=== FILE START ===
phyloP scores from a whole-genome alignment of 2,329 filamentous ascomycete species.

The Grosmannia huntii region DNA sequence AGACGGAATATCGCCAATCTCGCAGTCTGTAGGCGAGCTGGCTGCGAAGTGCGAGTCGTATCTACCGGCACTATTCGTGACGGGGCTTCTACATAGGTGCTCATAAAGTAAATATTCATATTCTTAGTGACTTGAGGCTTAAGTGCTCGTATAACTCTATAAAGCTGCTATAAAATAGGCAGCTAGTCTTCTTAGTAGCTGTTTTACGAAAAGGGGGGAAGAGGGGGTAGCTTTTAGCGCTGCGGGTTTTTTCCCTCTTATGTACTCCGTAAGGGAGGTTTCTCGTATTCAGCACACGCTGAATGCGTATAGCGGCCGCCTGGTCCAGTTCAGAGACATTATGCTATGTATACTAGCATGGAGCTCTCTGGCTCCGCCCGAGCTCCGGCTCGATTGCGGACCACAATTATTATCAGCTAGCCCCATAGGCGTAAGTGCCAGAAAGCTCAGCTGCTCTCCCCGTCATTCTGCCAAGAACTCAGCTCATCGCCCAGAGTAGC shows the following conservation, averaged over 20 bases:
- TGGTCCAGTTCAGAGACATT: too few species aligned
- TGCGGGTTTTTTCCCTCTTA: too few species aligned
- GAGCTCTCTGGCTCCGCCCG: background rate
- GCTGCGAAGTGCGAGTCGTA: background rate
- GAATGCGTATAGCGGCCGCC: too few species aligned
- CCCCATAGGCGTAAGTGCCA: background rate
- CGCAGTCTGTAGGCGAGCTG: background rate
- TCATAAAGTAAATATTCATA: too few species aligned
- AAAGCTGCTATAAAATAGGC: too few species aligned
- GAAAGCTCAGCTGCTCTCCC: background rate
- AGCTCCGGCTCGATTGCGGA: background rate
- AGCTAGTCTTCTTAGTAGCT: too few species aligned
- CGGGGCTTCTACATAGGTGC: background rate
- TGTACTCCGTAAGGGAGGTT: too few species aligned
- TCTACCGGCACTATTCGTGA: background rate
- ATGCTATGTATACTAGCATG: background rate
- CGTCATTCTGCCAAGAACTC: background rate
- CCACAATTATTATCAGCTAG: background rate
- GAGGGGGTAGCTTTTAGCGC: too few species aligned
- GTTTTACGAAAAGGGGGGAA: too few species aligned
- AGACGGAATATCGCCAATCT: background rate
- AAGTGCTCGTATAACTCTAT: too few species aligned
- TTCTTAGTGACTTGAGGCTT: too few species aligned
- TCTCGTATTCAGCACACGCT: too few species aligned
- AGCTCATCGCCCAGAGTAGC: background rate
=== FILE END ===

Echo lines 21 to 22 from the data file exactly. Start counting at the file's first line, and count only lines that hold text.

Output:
- GAGGGGGTAGCTTTTAGCGC: too few species aligned
- GTTTTACGAAAAGGGGGGAA: too few species aligned